Huddle breaks the tape in Tufts 10K

In ideal running conditions, a record field of 8,200 runners kicks off the Tufts 10K, which this year also served as the US 10-kilometer championship, attracting many top Americans. In ideal running conditions, a record field of 8,200 runners kicks off the Tufts 10K, which this year also served as the US 10-kilometer championship, attracting many top Americans. (Essdras M Suarez/Globe Staff
By Shira Springer
Globe Staff / October 13, 2009

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Start strong, finish stronger.

That is the oft-repeated slogan for the Tufts Health Plan 10K for Women. For a record field of 8,200 runners, the slogan provided motivation. For defending champion Molly Huddle, the words proved a perfect description of her strategy. Huddle staged an impressive finishing kick over the last quarter-mile, pulling away from runner-up Genoveva Kigen on Charles Street and earning the victory in 32 minutes 7 seconds.

The fact that the Tufts 10K also served as the USA Women’s 10K Championship attracted many top American runners, who filled third through sixth places. Rebecca Donaghue (32:29), Sara Hall (32:44), Renee Baillie (32:44) and Katie McGregor (32:46) rounded out the top six.

“I just tried to close hard on [Charles] Street and it worked,’’ said the Providence-based Huddle, whose victory also earned her a second consecutive USA Women’s 10K title. “I wanted to leave it as late as possible.

“This is the deepest field I’ve run against in a road race this summer. I’m really pleased with my time. I’m really happy to be running ahead of people like Katie and Sara and Rebecca. I thought it was a good way to end the season.’’

The ideal conditions helped Huddle improve on her time from last year by 45 seconds. Kigen was pleased with her time (32:12), though she struggled to mount a finishing kick and required medical attention after crossing the line.

“I wanted to try and see my speed because I’ve been training at home [in Kenya],’’ said Kigen. “I just felt tired at the end of it. The last 500, half a mile, I was tired and couldn’t sprint.’’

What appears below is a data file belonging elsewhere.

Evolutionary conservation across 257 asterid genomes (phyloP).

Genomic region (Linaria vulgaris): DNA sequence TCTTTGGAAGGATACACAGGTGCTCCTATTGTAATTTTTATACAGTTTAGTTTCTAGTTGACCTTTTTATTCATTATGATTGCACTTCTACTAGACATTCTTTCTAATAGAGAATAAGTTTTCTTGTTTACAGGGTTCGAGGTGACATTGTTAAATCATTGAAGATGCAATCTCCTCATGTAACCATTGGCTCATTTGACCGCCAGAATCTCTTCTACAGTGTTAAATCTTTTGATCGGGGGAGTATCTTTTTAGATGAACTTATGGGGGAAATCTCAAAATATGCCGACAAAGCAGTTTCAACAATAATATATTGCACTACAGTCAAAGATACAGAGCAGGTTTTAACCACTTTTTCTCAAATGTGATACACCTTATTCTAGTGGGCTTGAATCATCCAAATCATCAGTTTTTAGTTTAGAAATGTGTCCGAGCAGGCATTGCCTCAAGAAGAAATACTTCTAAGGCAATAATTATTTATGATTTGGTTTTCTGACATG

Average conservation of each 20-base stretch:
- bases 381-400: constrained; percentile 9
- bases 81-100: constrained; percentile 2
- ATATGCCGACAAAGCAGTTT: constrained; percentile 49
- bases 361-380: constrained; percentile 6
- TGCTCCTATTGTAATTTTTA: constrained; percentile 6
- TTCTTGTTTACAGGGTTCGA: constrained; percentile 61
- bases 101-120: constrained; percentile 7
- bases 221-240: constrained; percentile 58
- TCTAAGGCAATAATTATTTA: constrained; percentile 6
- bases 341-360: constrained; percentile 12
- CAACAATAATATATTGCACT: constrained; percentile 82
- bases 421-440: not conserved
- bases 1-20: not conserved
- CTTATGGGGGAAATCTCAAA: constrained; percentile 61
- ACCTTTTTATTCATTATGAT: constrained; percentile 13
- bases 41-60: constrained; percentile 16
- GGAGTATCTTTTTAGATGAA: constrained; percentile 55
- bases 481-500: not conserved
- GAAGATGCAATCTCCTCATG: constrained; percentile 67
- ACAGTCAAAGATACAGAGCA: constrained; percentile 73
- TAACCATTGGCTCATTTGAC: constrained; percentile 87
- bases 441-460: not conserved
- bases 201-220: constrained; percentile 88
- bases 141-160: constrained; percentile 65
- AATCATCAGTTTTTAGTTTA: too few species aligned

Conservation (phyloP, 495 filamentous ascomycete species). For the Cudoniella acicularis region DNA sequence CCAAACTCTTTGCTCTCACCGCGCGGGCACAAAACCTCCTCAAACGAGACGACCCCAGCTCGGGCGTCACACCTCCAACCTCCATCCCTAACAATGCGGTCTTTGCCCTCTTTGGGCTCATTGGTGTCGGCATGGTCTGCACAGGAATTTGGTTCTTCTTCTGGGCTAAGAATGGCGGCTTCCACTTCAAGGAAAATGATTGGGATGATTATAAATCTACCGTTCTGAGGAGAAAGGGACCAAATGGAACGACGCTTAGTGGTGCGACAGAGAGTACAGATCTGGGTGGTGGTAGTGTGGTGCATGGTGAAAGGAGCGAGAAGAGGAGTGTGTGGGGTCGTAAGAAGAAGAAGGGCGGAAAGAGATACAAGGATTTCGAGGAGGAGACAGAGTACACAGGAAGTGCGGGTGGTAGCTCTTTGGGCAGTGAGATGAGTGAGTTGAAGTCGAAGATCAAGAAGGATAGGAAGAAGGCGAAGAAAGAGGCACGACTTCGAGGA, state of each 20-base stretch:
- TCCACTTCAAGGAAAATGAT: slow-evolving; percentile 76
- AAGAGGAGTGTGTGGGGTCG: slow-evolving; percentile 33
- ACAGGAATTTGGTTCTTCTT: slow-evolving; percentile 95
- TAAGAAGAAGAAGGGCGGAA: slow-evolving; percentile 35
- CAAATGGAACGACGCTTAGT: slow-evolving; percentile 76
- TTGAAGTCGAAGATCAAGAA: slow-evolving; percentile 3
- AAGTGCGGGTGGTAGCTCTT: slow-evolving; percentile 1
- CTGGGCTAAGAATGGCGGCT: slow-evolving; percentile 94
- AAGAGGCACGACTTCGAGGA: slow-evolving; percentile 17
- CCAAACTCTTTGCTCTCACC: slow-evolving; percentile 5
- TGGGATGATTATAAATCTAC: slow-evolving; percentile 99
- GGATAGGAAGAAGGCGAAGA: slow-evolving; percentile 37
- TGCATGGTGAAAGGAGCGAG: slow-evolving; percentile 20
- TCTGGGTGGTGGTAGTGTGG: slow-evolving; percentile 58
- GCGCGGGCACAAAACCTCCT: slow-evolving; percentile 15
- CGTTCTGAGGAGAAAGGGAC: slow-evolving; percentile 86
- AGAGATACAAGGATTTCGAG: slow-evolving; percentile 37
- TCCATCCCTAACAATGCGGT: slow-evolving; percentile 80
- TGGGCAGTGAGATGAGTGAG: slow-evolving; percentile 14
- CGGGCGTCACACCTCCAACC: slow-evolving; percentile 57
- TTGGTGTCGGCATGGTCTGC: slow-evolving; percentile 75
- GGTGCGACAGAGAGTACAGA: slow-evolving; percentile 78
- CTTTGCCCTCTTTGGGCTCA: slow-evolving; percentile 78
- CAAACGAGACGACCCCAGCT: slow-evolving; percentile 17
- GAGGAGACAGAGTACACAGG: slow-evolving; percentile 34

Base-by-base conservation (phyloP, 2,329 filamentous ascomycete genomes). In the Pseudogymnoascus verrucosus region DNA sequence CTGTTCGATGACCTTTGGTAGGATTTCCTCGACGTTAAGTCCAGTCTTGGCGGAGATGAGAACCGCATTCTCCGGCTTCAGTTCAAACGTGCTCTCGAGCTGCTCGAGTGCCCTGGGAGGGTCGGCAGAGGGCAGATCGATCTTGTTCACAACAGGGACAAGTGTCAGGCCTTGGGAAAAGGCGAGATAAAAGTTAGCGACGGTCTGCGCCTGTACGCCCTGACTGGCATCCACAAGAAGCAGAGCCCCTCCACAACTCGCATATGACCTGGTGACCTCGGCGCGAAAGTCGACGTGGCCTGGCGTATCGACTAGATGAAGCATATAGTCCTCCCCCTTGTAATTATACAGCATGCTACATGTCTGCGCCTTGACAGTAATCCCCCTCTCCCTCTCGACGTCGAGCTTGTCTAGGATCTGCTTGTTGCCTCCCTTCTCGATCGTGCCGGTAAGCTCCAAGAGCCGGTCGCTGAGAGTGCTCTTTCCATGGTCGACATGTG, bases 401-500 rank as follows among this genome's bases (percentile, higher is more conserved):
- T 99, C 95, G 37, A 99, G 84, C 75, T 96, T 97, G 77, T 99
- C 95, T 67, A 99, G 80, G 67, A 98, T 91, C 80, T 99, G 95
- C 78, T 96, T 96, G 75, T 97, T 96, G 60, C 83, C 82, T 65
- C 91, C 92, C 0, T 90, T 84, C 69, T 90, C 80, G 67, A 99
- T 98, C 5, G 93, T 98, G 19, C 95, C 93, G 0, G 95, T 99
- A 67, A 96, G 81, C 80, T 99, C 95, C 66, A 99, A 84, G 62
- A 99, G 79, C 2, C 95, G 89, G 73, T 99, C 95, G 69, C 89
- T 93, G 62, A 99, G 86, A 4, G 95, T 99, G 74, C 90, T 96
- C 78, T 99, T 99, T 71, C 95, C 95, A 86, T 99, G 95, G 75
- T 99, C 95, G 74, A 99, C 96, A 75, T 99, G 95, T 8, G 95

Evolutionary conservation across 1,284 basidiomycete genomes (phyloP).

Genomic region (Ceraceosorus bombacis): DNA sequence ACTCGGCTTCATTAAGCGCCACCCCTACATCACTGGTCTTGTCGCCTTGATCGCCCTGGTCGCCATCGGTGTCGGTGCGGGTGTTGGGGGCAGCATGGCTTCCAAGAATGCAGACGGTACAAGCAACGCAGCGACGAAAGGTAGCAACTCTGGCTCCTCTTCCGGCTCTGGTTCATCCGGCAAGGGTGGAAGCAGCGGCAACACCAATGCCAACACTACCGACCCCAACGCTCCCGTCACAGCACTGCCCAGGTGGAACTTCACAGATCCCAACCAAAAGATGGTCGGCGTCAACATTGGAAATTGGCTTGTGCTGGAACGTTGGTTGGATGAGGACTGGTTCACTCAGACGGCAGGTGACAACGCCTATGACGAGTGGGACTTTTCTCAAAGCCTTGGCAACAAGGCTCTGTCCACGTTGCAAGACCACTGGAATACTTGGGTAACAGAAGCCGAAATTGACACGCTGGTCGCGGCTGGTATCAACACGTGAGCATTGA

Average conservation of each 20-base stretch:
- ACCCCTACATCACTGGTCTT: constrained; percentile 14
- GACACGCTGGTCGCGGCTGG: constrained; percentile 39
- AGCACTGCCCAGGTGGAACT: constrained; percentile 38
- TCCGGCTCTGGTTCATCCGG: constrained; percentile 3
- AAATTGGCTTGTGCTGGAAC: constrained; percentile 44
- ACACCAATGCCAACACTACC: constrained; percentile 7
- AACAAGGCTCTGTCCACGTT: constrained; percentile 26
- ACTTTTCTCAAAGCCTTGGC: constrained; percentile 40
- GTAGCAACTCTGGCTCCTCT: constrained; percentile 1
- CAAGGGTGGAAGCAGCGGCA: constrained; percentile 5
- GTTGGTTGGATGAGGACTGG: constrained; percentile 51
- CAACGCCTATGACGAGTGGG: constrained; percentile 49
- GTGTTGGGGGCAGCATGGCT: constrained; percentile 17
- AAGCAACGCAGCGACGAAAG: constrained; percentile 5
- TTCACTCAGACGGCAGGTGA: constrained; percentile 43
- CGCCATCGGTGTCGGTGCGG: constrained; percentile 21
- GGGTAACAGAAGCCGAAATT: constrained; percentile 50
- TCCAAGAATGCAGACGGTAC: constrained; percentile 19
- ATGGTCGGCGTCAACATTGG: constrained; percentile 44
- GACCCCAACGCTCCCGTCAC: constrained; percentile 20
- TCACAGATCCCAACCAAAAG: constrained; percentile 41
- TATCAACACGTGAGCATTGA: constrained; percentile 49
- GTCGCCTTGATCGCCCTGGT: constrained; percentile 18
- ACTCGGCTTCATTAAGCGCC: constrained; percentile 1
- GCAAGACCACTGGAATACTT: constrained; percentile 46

After receiving a postrace IV, Kigen also acknowledged that the long trip to Boston took its toll. She arrived in New York late Saturday then reached Boston Sunday afternoon. The fast early pace set by Kigen may also explain why the Kenyan had little left down the stretch.

Kigen darted out front from the start and passed the 1-mile mark in 4:52. A chase pack that included Huddle, Donaghue, McGregor, and Ethopian Teyba Naser trailed by five seconds at the mile marker. While Huddle didn’t want to let Kigen open up an early lead, she played it smart and hung back with Donaghue and McGregor. The gap between Kigen and the chase pack remained unchanged when the runners hit 2 miles.

But around the halfway point on Memorial Drive, the chase pack stretched to a single-file line as Huddle began intently pursuing Kigen. Huddle steadily gained ground on Kigen as the women approached Mile 4.

“Molly made a move right before 3 miles and I went with her and she pulled away little by little,’’ said Donaghue. “I went after it today, but I just didn’t have what it would take to win it.’’

Added Hall: “Watching [my husband] Ryan run through the streets of Boston [in the marathon], he made it look like so much fun. I wanted to enjoy the fans, the atmosphere. And I wanted to go for the win. I thought [in the] 32 [minute range] was pretty doable, but they ended up running a lot faster today.’’

When the leaders turned onto the Mass. Ave. bridge and headed back toward Boston, Huddle was running comfortably off Kigen’s left shoulder. Strain was showing on Kigen’s face. Huddle seemed tempted to take the lead after crossing the bridge but restrained herself. The pair was running stride for stride when passing the 5-mile mark in 25:55.

Still showing patience, Huddle waited until the finish line was almost in sight to make her move. Thick crowds on both sides of Charles Street applauded her strong finish and win.

“I love all-women races,’’ said Huddle. “It’s rare that a woman winner will be the first one coming to the line to receive those fresh cheers from the crowd. And seeing all the women runners when you come to the turnaround points [on the course] cheering for you, that’s a great way to celebrate the sport.’’

Shira Springer can be reached at